Mar 18, 2018 at 7:30 pm
Joe Frank: A Night of Remembrance
With Andrea Silenzi, Ann Heppermann, Andrew Leland, Ben Shapiro, Paul Rachman & Mark Oppenheimer
“Frank is the ultimate acquired taste, and it doesn’t really matter if you acquire it; the right people do. Since the 1970s, Frank’s radio broadcasts, mixing scripted drama, improv comedy, and conversation have always been right-place, right-time affairs; it helps to have a friend with bootlegs. His brew of fiction and nonfiction, cruelty and self-laceration, and taboo-smashing riffs on sex, religion, and scatology have been controversial since his New York debut 40 years ago.” – Mark Oppenheimer, Slate.
Joe Frank is an American radio icon, known best for his engaging, often philosophical, monologues and radio dramas. Joe’s radio programs are at times dark and frequently funny. Adding to the absurd atmosphere of his monologues and dramas are loops of percussive music over drones. On January 15th of this year, Frank passed away after a long battle with colon cancer.
He pioneered in the form and wrote, produced, and performed in various lauded radio dramas and monologues for significant radio companies such as NPR and KRCW from the late ’70s up until his death.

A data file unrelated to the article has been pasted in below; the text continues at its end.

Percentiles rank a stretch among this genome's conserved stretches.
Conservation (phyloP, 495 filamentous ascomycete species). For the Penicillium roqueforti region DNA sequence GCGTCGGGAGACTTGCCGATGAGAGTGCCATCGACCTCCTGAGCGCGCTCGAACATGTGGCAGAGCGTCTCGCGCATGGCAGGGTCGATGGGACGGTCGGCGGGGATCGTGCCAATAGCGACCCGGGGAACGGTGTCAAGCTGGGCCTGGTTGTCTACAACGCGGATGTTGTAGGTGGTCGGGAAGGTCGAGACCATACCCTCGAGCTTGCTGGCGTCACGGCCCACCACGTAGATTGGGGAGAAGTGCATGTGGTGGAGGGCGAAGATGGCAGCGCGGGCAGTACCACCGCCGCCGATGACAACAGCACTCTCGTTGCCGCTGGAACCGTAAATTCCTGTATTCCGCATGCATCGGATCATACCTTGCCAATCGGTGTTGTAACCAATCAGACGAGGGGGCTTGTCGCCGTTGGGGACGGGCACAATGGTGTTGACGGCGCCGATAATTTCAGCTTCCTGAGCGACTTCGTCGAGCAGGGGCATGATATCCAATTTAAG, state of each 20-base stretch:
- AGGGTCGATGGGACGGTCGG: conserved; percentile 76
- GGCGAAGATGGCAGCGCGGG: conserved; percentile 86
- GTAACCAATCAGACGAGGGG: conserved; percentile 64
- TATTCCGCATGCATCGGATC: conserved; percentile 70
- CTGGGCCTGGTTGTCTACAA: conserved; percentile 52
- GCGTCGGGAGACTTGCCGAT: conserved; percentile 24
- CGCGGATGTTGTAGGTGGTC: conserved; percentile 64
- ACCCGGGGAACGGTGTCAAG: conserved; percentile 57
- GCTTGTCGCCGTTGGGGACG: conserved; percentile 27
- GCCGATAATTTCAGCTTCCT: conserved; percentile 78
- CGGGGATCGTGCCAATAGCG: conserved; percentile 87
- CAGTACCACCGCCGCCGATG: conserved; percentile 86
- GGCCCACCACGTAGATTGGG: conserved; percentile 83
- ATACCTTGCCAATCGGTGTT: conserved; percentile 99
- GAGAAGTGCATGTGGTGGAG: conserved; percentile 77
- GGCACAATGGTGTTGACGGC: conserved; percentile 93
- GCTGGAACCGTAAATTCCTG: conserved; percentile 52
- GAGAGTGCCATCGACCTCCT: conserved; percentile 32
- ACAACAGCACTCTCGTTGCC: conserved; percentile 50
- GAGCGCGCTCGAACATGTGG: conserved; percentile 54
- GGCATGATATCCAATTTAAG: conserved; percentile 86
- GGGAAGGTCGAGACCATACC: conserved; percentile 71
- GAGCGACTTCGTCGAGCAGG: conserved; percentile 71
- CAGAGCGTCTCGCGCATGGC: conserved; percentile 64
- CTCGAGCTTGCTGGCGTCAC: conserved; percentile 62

Please join us for a night of celebrating his life and legacy. We’ve invited a group of contemporary radio makers, podcasters and audio pioneers who have been influenced by his work to choose selections from his oeuvre to share and discuss. Andrew Leland (The Organist), Mark Oppenheimer (Unorthodox), Andrea Silenzi (The Longest Shortest Time, Why Oh Why), Ben Shapiro (Radio Diaries), and Ann Heppermann (Pineapple Street Media) will also be in attendance.
We want to thank Michal Story for permission in using the pieces played in this program and for facilitating. We will be donating proceeds from this evening’s sales back towards their family.
Excerpts from Joe Frank's body of work.
Memories By Joe Frank (1993)
A man details the surreal events that surround his childhood. Directed by Paul Rachman.
“nakedly personal, a bit bizarre and oddly moving.” – LA Times
Andrea Silenzi is the new host of The Longest Shortest Time. On the show, she tells the stories of kids and families while exploring her own journey towards becoming a parent. Before joining Stitcher, she hosted a hit show about dating and relationships called Why Oh Why. During the show’s run, it was named a best podcast by The New York Times, NPR, Vulture, Esquire, GQ, and Apple Podcasts. She’s the founding producer of Slate’s The Gist, one of the first daily news podcasts around, and she holds the world record for most guests booked for an hour-long radio show. That’s 67.